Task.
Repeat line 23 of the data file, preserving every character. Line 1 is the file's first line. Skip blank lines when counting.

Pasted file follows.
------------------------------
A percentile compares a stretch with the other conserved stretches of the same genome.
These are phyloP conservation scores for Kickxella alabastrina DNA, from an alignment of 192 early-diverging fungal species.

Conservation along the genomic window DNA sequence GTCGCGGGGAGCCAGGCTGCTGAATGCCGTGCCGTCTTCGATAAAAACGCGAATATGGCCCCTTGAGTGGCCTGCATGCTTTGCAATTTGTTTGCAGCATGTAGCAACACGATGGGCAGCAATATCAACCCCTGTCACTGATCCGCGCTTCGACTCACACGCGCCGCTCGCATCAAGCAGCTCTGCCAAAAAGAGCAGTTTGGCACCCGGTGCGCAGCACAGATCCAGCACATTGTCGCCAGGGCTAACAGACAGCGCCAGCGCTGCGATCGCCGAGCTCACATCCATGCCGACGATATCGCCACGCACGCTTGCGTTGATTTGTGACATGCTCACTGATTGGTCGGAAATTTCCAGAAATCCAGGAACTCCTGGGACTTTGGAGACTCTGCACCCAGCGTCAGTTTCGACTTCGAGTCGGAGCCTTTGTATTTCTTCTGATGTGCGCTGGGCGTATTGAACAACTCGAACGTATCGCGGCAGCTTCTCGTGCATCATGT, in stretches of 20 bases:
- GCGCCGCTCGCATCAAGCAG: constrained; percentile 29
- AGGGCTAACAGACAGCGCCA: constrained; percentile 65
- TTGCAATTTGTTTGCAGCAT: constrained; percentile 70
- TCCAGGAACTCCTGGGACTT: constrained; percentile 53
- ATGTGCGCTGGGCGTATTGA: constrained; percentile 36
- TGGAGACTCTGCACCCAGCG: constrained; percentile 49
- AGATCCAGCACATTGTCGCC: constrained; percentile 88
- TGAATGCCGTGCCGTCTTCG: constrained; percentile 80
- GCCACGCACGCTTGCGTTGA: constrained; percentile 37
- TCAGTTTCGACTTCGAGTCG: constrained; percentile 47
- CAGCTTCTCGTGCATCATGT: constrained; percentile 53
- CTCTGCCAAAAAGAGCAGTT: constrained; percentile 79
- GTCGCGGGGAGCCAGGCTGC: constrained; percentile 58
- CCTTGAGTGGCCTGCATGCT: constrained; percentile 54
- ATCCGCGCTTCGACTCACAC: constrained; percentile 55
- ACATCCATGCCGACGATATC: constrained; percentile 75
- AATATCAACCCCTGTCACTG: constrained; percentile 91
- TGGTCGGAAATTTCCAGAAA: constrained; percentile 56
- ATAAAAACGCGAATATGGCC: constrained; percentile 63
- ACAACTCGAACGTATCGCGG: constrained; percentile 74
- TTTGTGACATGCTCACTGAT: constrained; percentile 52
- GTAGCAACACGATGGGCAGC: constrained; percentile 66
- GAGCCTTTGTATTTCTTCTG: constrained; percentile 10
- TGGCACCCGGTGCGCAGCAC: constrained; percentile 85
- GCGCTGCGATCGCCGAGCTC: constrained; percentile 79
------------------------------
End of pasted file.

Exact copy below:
- ACAACTCGAACGTATCGCGG: constrained; percentile 74